Stocks faded in the final minutes of trading to close mixed Thursday, but the Dow still managed to snap a six-day losing streak. Still, investors continued to be cautious amid ongoing uncertainty in the euro zone and techs dragged following Cisco's disappointing outlook.
The Dow Jones Industrial Average eked out a small gain of 19.98 points, or 0.16 percent, to close at 12,855.04, snapping a six-day losing streak. Pfizer and Chevron led the blue-chip gainers, while Cisco dragged.
The S&P 500 edged up 3.41 points, or 0.25 percent, to end at 1,357.99. The Nasdaq slipped 1.07 points, or 0.04 percent, to finish at 2,933.64.
The CBOE Volatility Index, widely considered the best gauge of fear in the market, ended near 19.
Most key S&P sectors ended higher, led by utilities and financials, while techs lagged. (Read More: Global Slowdown Spells Trouble for Tech Sector)
Stocks were initially lifted following news that weekly claims for unemployment benefits edged down 1,000 last weekto a seasonally adjusted 367,000, according to the Labor Department.
“We’re seeing a bit of calm in Europe, the euro has gained strength against the dollar, and unemployment claims helped to assuage fears of a major stalling,” said Quincy Krosby, market strategist at Prudential Financial. “But the events in Europe are going to be episodic and we’re just waiting for the next piece of news.”
European markets turned higher amid hopes that Greek leaders could form a coalition government and shore up its commitment to remain in the euro zone. But should those talks fail, the country will likely revert to a technocratic government until new elections can be held.
On Wednesday, euro zone governments agreed to make a 5.2 billion euro payment($6.72 billion) in emergency aid to Greece, despite opposition from some member states.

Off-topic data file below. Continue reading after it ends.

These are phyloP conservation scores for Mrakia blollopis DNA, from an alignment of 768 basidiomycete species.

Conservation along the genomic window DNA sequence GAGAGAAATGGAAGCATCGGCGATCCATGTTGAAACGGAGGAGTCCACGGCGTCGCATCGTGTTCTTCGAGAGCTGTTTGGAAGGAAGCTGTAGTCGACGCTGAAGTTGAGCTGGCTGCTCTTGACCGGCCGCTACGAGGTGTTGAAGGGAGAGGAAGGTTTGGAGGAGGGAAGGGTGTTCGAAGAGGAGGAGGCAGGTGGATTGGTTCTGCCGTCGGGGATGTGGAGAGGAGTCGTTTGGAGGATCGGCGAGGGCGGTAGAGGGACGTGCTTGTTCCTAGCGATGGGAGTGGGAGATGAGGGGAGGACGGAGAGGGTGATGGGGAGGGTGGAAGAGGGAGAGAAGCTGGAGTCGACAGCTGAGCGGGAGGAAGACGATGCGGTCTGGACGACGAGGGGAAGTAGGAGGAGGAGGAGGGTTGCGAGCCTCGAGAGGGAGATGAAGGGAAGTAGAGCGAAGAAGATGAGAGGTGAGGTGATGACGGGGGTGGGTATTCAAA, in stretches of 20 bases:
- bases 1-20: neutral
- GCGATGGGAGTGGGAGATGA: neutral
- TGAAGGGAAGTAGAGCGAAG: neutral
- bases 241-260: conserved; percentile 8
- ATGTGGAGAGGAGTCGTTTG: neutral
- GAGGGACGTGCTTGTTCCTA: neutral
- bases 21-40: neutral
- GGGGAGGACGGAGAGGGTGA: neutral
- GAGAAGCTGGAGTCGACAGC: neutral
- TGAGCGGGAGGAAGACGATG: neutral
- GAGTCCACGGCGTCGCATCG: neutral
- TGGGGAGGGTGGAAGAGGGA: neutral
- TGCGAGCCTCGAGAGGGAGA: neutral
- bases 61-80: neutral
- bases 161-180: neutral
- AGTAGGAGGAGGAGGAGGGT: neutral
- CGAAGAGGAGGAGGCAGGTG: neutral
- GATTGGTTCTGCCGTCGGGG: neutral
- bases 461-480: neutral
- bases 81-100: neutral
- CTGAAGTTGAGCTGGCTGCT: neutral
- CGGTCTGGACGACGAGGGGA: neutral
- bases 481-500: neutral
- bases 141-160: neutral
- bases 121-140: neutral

Stocks have been whipsawed in the last week over ongoing political unrest in the euro zone. The Dow has plunged 444 points in the last six sessions, its longest losing streak since last August.
“When market moves based on rumor, it is emblematic of a very nervous market,” said Krosby of the recent volatile trading sessions. “But at the same time, a credible announcement could change the tone of a market for a longer period…that’s why this is very much a trader’s market—it’s both dangerous to be in this market as it is to be out.”
Cisco Systems tumbled after the tech bellwether posted guidance that disappointedWall Street. The Dow component reported higher-than-expected earnings but said the latter half of the year was "really hard to read" as customers were more cautious about Europe. At least 10 brokerages cut their price targets.
Cisco's downbeat forecast weighed on other tech stocks including Salesforce.com , Juniper and NetApp .
News Corp. rallied after the media giant reported results that topped forecasts and also announced a $5 billion stock buyback program. But analysts were mixed on the stock—BMO raised its price target on the firm to $21 from $19, while Lazard cut its price target to $25 from $25.
Sony said it expected to return to profitabilityin the current fiscal year, as its consumer electronics and components businesses recover. Sony has posted losses for four straight years.
Windstream plunged to lead the S&P 500 laggards after the telephone company announced lower-than-expected results and handed in a disappointing quarterly guidance.
Kohl's slipped after the department-store chain reported a sharp decline in earnings as its gross margin was hurt by price cuts. Nordstrom is scheduled to post earnings after-the-bell tonight.
SunTrust Banks is in talks to sell its asset management unit RidgeWorth Investments, sources close to the situation told Reuters. SunTrust unsuccessfully tried to sell the unit two years ago.
On the M&A front, Cotysweetened its bidfor Avon Products , but said it would withdraw its offer if Avod did not enter into discussions by next Monday.
Also on the economic front, the U.S. trade deficit widened more than expected in March to $51.8 billion, the biggest gain in nearly a year, according to the Commerce Department. And import prices fell 0.5 percent, according to the Labor Department, logging their largest drop in 10 months.
Fed Chairman Ben Bernanke said the banking system and the financial sector have improved significantlybut still have "more to do" to restore health, in prepared remarks to a Chicago banking conference. However, he did not discuss monetary policy in the speech.
Treasury prices pared their lossesafter the government auctioned $16 billion in 30-year bonds at a high yield of 3.09 percent and bid-to-cover of 2.73
—By CNBC’s JeeYeon Park (Follow JeeYeon on Twitter: @JeeYeonParkCNBC)
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